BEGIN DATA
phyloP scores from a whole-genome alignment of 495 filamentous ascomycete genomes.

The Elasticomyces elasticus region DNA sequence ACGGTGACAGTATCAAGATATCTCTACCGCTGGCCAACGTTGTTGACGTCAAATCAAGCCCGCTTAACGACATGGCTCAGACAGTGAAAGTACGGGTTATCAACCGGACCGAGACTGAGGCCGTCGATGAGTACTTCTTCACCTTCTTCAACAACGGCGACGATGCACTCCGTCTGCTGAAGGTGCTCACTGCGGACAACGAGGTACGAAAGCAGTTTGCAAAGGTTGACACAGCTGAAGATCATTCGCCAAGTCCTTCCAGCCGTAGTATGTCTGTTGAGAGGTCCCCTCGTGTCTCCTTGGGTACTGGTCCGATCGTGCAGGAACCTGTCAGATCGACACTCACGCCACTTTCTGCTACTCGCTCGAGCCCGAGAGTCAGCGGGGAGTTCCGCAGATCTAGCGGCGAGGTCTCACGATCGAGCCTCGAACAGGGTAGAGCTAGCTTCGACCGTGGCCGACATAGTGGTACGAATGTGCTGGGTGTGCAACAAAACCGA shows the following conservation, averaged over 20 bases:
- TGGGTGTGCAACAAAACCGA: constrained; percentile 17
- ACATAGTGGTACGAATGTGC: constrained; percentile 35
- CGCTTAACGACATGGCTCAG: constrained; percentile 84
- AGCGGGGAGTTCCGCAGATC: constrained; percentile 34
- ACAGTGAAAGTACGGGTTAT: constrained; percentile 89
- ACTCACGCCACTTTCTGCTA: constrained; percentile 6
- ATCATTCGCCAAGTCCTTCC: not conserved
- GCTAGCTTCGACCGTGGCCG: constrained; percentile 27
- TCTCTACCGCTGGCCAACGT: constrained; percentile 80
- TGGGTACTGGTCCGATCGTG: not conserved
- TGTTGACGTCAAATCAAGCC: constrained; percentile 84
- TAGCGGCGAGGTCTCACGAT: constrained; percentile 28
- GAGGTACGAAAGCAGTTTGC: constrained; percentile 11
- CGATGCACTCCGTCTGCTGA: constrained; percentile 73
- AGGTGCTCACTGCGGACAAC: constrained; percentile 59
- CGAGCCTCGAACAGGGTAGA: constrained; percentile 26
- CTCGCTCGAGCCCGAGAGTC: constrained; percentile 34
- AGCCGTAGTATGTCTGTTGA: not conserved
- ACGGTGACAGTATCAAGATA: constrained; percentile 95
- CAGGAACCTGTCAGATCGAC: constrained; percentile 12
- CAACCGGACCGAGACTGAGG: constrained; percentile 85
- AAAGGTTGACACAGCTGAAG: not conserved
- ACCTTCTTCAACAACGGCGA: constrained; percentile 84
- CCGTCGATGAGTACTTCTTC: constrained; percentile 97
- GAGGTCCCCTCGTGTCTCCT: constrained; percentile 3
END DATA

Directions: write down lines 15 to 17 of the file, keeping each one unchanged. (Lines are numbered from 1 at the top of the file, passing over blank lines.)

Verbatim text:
- GAGGTACGAAAGCAGTTTGC: constrained; percentile 11
- CGATGCACTCCGTCTGCTGA: constrained; percentile 73
- AGGTGCTCACTGCGGACAAC: constrained; percentile 59